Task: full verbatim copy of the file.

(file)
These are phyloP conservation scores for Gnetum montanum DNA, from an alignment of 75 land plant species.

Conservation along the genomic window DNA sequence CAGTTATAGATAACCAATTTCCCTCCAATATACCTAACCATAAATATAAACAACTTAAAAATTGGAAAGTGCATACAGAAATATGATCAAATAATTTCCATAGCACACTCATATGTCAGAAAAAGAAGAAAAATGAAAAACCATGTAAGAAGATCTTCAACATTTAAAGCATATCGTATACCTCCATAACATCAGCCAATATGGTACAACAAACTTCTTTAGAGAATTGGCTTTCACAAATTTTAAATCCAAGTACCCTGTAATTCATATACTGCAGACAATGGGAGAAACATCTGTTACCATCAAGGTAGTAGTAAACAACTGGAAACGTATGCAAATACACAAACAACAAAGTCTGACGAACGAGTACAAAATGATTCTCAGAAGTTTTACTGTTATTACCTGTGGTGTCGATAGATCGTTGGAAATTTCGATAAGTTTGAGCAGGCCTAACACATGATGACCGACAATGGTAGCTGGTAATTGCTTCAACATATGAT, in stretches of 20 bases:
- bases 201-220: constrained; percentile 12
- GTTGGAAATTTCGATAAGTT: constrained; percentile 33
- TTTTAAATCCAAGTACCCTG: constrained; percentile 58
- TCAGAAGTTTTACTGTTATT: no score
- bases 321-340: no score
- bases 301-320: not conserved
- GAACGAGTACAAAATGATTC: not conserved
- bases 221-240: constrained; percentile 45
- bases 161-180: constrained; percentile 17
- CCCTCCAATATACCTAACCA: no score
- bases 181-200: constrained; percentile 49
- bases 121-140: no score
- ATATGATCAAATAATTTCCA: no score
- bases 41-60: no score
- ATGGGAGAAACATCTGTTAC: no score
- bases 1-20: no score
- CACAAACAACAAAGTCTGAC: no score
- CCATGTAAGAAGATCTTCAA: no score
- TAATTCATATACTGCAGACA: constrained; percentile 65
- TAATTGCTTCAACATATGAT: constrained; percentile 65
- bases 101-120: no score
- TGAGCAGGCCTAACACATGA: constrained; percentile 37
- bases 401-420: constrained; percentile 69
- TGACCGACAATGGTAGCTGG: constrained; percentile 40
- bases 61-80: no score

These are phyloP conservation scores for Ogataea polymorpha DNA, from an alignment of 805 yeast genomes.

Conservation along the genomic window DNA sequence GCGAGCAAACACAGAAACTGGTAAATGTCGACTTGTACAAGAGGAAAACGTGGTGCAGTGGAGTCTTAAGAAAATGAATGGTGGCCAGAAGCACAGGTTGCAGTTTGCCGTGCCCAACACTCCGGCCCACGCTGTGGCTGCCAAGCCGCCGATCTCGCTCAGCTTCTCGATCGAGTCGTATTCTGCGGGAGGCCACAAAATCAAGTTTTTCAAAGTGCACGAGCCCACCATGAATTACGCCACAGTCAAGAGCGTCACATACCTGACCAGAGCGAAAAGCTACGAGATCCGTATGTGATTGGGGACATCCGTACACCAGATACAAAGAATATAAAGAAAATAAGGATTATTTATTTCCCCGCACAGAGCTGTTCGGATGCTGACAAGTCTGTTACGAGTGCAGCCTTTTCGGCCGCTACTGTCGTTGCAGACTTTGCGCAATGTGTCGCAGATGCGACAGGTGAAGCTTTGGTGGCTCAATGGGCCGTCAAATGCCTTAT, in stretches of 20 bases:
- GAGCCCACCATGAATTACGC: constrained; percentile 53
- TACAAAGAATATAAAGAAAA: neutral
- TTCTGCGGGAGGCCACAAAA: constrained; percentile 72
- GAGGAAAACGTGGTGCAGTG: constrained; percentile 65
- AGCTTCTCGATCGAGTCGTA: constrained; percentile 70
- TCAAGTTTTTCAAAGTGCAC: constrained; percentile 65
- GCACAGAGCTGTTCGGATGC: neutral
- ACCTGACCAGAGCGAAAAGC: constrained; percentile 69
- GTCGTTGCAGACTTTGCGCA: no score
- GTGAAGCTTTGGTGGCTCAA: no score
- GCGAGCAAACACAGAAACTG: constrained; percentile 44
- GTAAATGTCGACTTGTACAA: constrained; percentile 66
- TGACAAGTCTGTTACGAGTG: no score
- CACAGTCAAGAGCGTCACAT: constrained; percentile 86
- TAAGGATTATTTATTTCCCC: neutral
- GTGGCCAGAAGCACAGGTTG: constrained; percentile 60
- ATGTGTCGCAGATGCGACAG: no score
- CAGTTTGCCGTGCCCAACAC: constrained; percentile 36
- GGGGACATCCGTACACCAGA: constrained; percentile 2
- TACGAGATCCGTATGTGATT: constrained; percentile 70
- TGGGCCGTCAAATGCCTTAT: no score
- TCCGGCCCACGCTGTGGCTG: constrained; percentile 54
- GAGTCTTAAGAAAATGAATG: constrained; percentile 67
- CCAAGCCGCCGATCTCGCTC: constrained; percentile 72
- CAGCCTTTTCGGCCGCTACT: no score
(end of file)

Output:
These are phyloP conservation scores for Gnetum montanum DNA, from an alignment of 75 land plant species.

Conservation along the genomic window DNA sequence CAGTTATAGATAACCAATTTCCCTCCAATATACCTAACCATAAATATAAACAACTTAAAAATTGGAAAGTGCATACAGAAATATGATCAAATAATTTCCATAGCACACTCATATGTCAGAAAAAGAAGAAAAATGAAAAACCATGTAAGAAGATCTTCAACATTTAAAGCATATCGTATACCTCCATAACATCAGCCAATATGGTACAACAAACTTCTTTAGAGAATTGGCTTTCACAAATTTTAAATCCAAGTACCCTGTAATTCATATACTGCAGACAATGGGAGAAACATCTGTTACCATCAAGGTAGTAGTAAACAACTGGAAACGTATGCAAATACACAAACAACAAAGTCTGACGAACGAGTACAAAATGATTCTCAGAAGTTTTACTGTTATTACCTGTGGTGTCGATAGATCGTTGGAAATTTCGATAAGTTTGAGCAGGCCTAACACATGATGACCGACAATGGTAGCTGGTAATTGCTTCAACATATGAT, in stretches of 20 bases:
- bases 201-220: constrained; percentile 12
- GTTGGAAATTTCGATAAGTT: constrained; percentile 33
- TTTTAAATCCAAGTACCCTG: constrained; percentile 58
- TCAGAAGTTTTACTGTTATT: no score
- bases 321-340: no score
- bases 301-320: not conserved
- GAACGAGTACAAAATGATTC: not conserved
- bases 221-240: constrained; percentile 45
- bases 161-180: constrained; percentile 17
- CCCTCCAATATACCTAACCA: no score
- bases 181-200: constrained; percentile 49
- bases 121-140: no score
- ATATGATCAAATAATTTCCA: no score
- bases 41-60: no score
- ATGGGAGAAACATCTGTTAC: no score
- bases 1-20: no score
- CACAAACAACAAAGTCTGAC: no score
- CCATGTAAGAAGATCTTCAA: no score
- TAATTCATATACTGCAGACA: constrained; percentile 65
- TAATTGCTTCAACATATGAT: constrained; percentile 65
- bases 101-120: no score
- TGAGCAGGCCTAACACATGA: constrained; percentile 37
- bases 401-420: constrained; percentile 69
- TGACCGACAATGGTAGCTGG: constrained; percentile 40
- bases 61-80: no score

These are phyloP conservation scores for Ogataea polymorpha DNA, from an alignment of 805 yeast genomes.

Conservation along the genomic window DNA sequence GCGAGCAAACACAGAAACTGGTAAATGTCGACTTGTACAAGAGGAAAACGTGGTGCAGTGGAGTCTTAAGAAAATGAATGGTGGCCAGAAGCACAGGTTGCAGTTTGCCGTGCCCAACACTCCGGCCCACGCTGTGGCTGCCAAGCCGCCGATCTCGCTCAGCTTCTCGATCGAGTCGTATTCTGCGGGAGGCCACAAAATCAAGTTTTTCAAAGTGCACGAGCCCACCATGAATTACGCCACAGTCAAGAGCGTCACATACCTGACCAGAGCGAAAAGCTACGAGATCCGTATGTGATTGGGGACATCCGTACACCAGATACAAAGAATATAAAGAAAATAAGGATTATTTATTTCCCCGCACAGAGCTGTTCGGATGCTGACAAGTCTGTTACGAGTGCAGCCTTTTCGGCCGCTACTGTCGTTGCAGACTTTGCGCAATGTGTCGCAGATGCGACAGGTGAAGCTTTGGTGGCTCAATGGGCCGTCAAATGCCTTAT, in stretches of 20 bases:
- GAGCCCACCATGAATTACGC: constrained; percentile 53
- TACAAAGAATATAAAGAAAA: neutral
- TTCTGCGGGAGGCCACAAAA: constrained; percentile 72
- GAGGAAAACGTGGTGCAGTG: constrained; percentile 65
- AGCTTCTCGATCGAGTCGTA: constrained; percentile 70
- TCAAGTTTTTCAAAGTGCAC: constrained; percentile 65
- GCACAGAGCTGTTCGGATGC: neutral
- ACCTGACCAGAGCGAAAAGC: constrained; percentile 69
- GTCGTTGCAGACTTTGCGCA: no score
- GTGAAGCTTTGGTGGCTCAA: no score
- GCGAGCAAACACAGAAACTG: constrained; percentile 44
- GTAAATGTCGACTTGTACAA: constrained; percentile 66
- TGACAAGTCTGTTACGAGTG: no score
- CACAGTCAAGAGCGTCACAT: constrained; percentile 86
- TAAGGATTATTTATTTCCCC: neutral
- GTGGCCAGAAGCACAGGTTG: constrained; percentile 60
- ATGTGTCGCAGATGCGACAG: no score
- CAGTTTGCCGTGCCCAACAC: constrained; percentile 36
- GGGGACATCCGTACACCAGA: constrained; percentile 2
- TACGAGATCCGTATGTGATT: constrained; percentile 70
- TGGGCCGTCAAATGCCTTAT: no score
- TCCGGCCCACGCTGTGGCTG: constrained; percentile 54
- GAGTCTTAAGAAAATGAATG: constrained; percentile 67
- CCAAGCCGCCGATCTCGCTC: constrained; percentile 72
- CAGCCTTTTCGGCCGCTACT: no score